Lieven's Blog

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A need for a revision of the separation of powers?

Clipboard with Pencil_16x16A fundamental principle in democratic governance is the trias politica, or the separation of powers. Many democratic states are therefore divided into three branches, a judiciary, a legislature and an executive power. Although there are differences among countries in the way that the trias politica is organized, the reason it is implemented is the same: when a single person or group has too much power, they could become dangerous to citizens. The separation of power is a method to prevent (or make it more difficult) to abuse power.

One of the leading thinkers about this was the French philosopher Montesquieu who wrote about it in his famous book “The Spirit of the Laws” in 1748. Recently I wonder what Montesquieu would have said about the trias politica, if he would have written about it in the twenty-first century? In the current age he would discover that at least two other strong powers could be potentially threatening the (welfare of the) citizens and our democracy.

The first one are the financial markets. From what is happening in the recent years (especially in Europe) I start to have the impression that we vote (in a democratic way) for political leaders that afterwards are forced to do what the financial markets dictate. When ratings by Moody’s, Standard & Poor’s and Stock Market data are significantly influencing political decisions, are we then not speaking of a power next to the three traditional ones? We might wonder how “a power” from outside the democratic game has become so influential. As members of a democracy we have not voted for this power, but yet it is influencing our governance. The impact of the business world on politics and governance has always existed but the recent dominance of business over governance is what worries me as a democratic thinking person. What would Montesquieu say about this? Maybe he would come up with a method that separates the financial and economical power from the democratic governance? There are too many examples where “the government” and “the financial and economic markets” are interwoven. When a presidential campaign costs hundreds of millions of dollars, how can it be done without the strong support/influence from the business world? When politicians have their say in the boards of large (financial) corporations how can they separate what is good for the country and what is good for their corporation? The cynicists may say that it can’t be done, but generations before us have implemented the separation of church and state. The church was also once an institute that was strongly interwoven with all aspects of government.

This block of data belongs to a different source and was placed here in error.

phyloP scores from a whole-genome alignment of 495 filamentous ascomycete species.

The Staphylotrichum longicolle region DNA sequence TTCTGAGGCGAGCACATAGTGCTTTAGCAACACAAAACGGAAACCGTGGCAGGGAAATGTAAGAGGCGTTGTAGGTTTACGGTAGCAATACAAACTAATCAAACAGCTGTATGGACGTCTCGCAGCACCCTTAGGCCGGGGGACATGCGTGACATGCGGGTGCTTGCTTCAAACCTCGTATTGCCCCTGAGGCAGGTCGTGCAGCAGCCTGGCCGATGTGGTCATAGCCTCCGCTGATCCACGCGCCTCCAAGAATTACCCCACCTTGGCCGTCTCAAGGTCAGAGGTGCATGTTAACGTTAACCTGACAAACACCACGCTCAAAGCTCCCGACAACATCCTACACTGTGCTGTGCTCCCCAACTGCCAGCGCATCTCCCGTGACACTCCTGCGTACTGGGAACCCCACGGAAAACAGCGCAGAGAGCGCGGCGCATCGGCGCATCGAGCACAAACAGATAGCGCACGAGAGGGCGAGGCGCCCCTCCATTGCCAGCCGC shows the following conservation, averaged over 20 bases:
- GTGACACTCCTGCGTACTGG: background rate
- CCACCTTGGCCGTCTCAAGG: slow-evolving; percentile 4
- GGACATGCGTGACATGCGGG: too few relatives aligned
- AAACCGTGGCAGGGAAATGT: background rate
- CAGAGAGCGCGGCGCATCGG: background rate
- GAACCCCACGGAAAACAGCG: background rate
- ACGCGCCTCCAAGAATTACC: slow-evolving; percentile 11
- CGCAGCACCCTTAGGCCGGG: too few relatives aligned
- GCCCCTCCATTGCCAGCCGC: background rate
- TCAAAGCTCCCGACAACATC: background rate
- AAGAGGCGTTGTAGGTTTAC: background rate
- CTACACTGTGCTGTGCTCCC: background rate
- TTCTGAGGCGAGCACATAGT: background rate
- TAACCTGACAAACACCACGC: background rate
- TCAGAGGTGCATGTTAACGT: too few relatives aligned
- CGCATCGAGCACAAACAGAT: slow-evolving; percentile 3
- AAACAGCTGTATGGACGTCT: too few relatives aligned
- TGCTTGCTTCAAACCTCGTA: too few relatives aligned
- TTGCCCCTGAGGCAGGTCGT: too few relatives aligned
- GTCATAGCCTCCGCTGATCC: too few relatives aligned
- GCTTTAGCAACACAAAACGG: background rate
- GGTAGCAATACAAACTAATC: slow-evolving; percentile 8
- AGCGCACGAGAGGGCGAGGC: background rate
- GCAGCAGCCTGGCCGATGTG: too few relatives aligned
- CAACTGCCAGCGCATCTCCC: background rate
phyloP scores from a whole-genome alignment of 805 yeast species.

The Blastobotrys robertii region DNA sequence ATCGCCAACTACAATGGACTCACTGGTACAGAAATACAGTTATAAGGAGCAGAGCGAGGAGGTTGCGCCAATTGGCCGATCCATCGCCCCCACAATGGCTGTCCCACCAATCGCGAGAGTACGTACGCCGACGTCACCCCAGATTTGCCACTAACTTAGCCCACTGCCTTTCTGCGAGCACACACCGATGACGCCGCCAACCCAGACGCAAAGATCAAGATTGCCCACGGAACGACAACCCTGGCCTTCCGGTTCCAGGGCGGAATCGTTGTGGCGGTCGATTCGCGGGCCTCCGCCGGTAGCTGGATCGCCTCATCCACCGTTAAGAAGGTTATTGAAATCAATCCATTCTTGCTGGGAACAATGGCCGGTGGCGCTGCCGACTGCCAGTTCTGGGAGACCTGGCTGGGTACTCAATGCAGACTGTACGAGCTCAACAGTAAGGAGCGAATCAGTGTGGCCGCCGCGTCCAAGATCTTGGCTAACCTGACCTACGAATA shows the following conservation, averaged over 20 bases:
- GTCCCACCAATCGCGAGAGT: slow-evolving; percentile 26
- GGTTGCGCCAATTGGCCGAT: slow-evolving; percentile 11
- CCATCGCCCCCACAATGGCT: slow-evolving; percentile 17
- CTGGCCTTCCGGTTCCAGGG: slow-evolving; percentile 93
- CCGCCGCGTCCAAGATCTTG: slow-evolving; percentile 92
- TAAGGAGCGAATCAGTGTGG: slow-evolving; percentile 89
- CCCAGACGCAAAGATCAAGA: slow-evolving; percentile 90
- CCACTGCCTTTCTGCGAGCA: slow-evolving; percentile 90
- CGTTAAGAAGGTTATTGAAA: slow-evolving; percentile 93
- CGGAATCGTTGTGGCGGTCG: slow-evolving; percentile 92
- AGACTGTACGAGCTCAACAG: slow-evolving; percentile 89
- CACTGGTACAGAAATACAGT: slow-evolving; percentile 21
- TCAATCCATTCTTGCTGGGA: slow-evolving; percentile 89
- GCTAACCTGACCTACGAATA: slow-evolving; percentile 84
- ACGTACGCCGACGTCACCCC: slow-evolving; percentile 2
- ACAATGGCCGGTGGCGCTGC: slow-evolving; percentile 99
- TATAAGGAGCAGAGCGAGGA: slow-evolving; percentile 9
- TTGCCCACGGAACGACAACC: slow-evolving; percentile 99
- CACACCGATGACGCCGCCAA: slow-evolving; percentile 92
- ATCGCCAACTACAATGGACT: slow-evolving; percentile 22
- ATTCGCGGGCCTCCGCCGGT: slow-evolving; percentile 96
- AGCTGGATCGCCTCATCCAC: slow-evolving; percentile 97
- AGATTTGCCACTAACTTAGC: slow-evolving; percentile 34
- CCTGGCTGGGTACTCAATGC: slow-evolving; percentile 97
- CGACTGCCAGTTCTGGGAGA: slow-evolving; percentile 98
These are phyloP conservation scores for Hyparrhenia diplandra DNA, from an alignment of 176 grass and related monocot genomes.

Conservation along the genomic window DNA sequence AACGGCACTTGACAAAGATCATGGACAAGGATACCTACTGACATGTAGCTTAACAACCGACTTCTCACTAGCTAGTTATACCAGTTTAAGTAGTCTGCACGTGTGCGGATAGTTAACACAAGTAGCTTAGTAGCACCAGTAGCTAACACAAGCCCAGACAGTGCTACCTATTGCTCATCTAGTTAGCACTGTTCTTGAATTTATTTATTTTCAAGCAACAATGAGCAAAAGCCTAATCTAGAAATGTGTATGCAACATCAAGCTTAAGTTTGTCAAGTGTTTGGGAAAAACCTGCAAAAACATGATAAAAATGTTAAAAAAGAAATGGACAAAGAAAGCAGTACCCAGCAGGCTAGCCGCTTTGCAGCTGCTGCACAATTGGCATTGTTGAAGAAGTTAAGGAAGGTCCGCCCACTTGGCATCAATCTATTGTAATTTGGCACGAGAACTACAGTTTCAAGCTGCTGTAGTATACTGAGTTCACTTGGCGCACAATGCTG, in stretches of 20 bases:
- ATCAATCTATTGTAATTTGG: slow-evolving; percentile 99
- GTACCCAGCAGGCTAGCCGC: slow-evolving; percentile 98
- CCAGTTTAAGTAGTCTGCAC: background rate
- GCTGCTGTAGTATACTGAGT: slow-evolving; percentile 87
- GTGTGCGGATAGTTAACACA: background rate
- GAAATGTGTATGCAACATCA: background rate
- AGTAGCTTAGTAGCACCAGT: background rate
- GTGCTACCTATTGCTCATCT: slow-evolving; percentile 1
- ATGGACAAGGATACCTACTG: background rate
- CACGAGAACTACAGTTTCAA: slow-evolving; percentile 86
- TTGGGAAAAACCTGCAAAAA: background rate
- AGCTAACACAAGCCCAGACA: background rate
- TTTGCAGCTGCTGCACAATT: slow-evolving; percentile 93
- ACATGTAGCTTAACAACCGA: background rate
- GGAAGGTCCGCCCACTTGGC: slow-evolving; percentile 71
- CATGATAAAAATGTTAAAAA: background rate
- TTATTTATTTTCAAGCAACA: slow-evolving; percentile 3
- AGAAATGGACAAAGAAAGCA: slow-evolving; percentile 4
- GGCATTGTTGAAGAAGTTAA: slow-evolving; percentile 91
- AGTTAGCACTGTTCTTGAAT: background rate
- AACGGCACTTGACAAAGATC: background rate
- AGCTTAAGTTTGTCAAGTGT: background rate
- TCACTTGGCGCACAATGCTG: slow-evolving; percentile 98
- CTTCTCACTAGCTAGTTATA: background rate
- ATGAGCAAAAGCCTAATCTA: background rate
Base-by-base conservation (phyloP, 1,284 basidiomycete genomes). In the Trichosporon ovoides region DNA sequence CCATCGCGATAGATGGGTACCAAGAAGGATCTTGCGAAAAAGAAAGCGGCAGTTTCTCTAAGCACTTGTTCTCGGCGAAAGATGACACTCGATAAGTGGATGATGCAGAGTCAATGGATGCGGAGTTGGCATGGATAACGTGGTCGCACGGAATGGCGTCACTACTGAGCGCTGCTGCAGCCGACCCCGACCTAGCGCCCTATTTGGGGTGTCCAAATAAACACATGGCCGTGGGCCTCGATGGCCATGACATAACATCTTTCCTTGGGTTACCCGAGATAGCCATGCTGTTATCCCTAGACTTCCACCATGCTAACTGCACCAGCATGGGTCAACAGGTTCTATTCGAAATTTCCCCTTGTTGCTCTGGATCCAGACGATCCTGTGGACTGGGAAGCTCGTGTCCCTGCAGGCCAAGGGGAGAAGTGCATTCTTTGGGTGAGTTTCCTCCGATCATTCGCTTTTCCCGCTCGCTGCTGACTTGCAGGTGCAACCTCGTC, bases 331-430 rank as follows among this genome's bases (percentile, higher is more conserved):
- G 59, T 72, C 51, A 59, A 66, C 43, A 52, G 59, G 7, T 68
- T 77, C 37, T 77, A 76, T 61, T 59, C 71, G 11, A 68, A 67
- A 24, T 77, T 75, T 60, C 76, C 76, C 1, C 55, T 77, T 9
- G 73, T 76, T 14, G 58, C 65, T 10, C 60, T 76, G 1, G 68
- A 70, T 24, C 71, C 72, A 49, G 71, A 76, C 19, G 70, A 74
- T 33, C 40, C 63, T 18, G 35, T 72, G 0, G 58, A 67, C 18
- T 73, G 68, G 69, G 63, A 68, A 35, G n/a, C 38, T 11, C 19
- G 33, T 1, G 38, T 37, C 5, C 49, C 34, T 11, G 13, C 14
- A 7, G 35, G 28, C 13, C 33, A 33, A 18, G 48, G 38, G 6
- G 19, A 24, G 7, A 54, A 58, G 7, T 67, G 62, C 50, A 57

The second power is (and has been for decades) the media. The difference now is that it has become a public domain. Everyone can publish his ideas, thoughts and opinions with the speed of light via twitter, blogs, youtube, online news sites etc. and in this way influence public opinions and eventually manipulate them. Because I favor the democratic system and the freedom of speech, I welcome these new media. We all know that the power of the new social media has played an important role in overthrowing the regimes during the ongoing “Arab Spring”. However it has also shown us that if with the help of the social media, dictators can lose their power, it can just as well bring down other regimes even the democratic ones. Changing the public opinion for non-democratic reasons has become a potential threat.

As much as I believe in freedom, I believe that freedom without directions leads to chaos. Education at our schools about the new freedom of expression is crucial to ensure that this wonderful thing called social media will serve freedom and exchange of ideas instead of fostering bullying, hate, disinformation, intolerance and coward attacks on other’s ideas and opinions.

Another important role has to be played by the “traditional media” in the so called free world. In this age, they have an even more important duty to provide as “objective” and well researched information as possible. Ethics in the media, in an over-informed world has only become more important. Not just for the sake of being ethical, but for the sake of providing the people in the (democratic) world with correct information. The recent successes of online versions of newspapers like “The New York Times” are therefore important. They need to be present in the online world. The experience and the reliability of news institutes like these are crucial for the functioning of a democracy. We are all free to believe what we want, but we need reliable and independent sources of information. Freedom of press is not enough, the information has to be reliable. There is no such thing as complete objective information, but as Allen H. Neuharth, founder of the Newseum in Washington state it:” The First Amendment guaranteed a free press. We in the media must make sure it is a fair one.” A quote that is now more important then ever.

We might debate if Montesquieu’s principles need an update that integrates the new realities of the twenty-first century? It is however a certainty that politicians who are dictated by the financial markets can’t be true democratic leaders. And if the three separated powers are the vital organs of a democracy, then a free and reliable information for the citizens is the blood that keeps the democracy alive. (909 words)

If you would like to react on this thought, please feel free to use the contact page or contact me via twitter.